[00:53:33] Jason: Yeah.
[00:53:33] Brad: So, speak to a financial advisor out there and just putting out great content whether that’s blogging, podcasting, videos, whatever. How have you seen the traditional media side start to embrace that side and what are some things if you’re an advisor out there putting out just great content on a consistent basis of how to like make that leap where somehow that connection can happen, for lack of a better term?
[00:54:02] Jason: It is tough. I mean, you got to really look at what these guys are doing so you look at your Josh Browns of the world, your Michael Kitces of the world, your Joel Bruckenstein. They are writing at a pace and a clip that is I’m going to say like an Olympic marathon champion. I mean, they’re cranking stuff out almost every single day and in the case of Michael and Josh, they’re on Twitter so much and putting out so much content, you’re wondering how are they even possibly focused on anything else that they’re meant to be doing but yet you see Josh Brown pop on CNBC all the time, owns a successful advisory firm. Same with Kitces, he’s running at this point, sort of lost track but I think it’s at least three or four different businesses in addition to blogging. And it is really, really hard to be that focused and dedicated. So, trying to be those folks in the blogging realm, in the media realm and the PR realm is sort of like trying to be the Michael Jordan of the industry, very, very tough. They’re the all-stars. But what you can do is just help yourself out by deploying some process and some best practices.
So, listen, you won’t have to be putting out a blog every week and Michael does that the weekend reading or the industry every single beat and it’s not light reading. I mean, he is aggregating scores of articles and links and opinion. And what I’m going to say about all of these pieces that he’s actually in-depth examining every week. If you try to be him out of the gates, you’re going to fall down and it’s going to be a pretty steep learning curve and you’re going to feel like you’re expanding a lot of energy for a very little return. But you can do the little things to help you sort of incrementally get to that point. So, my partner, Megan Carpenter, she blogs once a week, but she maps her blog out weeks in advance.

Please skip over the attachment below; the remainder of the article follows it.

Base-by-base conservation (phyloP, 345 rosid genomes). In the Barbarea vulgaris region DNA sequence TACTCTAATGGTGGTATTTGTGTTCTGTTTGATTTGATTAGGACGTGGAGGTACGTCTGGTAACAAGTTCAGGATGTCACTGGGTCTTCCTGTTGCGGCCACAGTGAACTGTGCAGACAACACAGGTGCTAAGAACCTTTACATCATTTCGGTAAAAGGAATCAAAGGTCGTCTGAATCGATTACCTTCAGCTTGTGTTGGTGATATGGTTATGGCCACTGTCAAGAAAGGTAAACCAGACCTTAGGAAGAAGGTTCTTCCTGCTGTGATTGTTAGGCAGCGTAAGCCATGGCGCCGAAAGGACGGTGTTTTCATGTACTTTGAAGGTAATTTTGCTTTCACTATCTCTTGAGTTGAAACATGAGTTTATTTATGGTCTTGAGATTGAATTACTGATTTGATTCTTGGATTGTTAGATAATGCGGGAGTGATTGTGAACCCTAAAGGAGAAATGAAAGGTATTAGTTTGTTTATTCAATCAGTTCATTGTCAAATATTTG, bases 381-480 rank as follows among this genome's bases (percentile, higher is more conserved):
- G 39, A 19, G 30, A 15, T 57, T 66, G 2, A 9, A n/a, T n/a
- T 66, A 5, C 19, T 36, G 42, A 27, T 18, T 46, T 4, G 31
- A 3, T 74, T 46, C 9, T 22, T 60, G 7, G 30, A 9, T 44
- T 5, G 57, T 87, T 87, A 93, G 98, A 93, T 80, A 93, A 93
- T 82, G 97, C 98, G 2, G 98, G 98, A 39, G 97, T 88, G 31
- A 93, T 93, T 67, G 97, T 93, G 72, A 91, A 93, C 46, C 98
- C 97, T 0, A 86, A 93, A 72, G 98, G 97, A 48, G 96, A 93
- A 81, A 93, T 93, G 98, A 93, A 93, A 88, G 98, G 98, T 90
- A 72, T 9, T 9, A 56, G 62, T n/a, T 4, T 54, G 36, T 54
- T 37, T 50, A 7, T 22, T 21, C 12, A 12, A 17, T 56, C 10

[00:56:03] Jason: She breaks pieces of it down into five-part series. She’s a huge fan of what she calls snackable content. So, if you read her blog, you’ll notice that it’s 400 to 500 words maybe maximum and it’s driving you towards a specific actionable thing. So, it doesn’t take her a tremendous amount of time to create the blog itself or write the piece. It takes her a lot of time to think it through, plan it out and make sure it’s relevant to what we’re doing as a business but if you put that type of time in, you apply process like she does to her blog, it can be very successful. And you might not get the 100,000 Twitter followers or 25K plus Michael was at or maybe it’s 30 now at last count but you can certainly make an impression and some of her blogs have been picked up by publications in the industry, by Investment News, for example. And that’s exciting.
[00:57:00] Brad: And also, now happen to know good PR people too.
[00:57:04] Jason: We might say she has a slight advantage on the PR side of the house but, I mean, look at your own podcast picked up by Wealth Management on a monthly basis. That’s awesome and if you put the time in and you take the time to really think it through and just make sure that you’re putting something out that’s valuable and that’s interesting for the industry, the rest will follow but if you set the bar too high and say, “I’m going to be Josh Brown and I’m going to start tweeting all kinds of stuff that everything that pops into my head,” and well, actually clients ask us like, “How can I deploy Donald Trump’s Twitter strategy for my practice?” And we say, “Just forget that that thought ever got into your mind like you need to erase that from your brain. Like he’s literally the only person that can ever pull off being that insane on Twitter with little to no damage overall to what he’s trying to do and that will not apply to anyone in financial services. I guarantee it.” So, stay in your comfort zone where you’re able to go out and put something out in a regular basis and then the rest will follow.
[00:58:10] Brad: Cool. Okay. So, I’m going to turn the tables. I guess I can’t really do that. We’ve been having a conversation here but something we talked about before we went live here that you said you’re happy to share is really you’re on your own search right now, Jason, for to acquire a financial advisor or find somebody to work with that’s a fit for you. I would love to hear a guy that’s basically grown up in our industry. What’s a successful entrepreneur, a guy that’s super busy? What do you find attractive in a financial advisor or what characteristics would they need to have for you to eventually find a home there?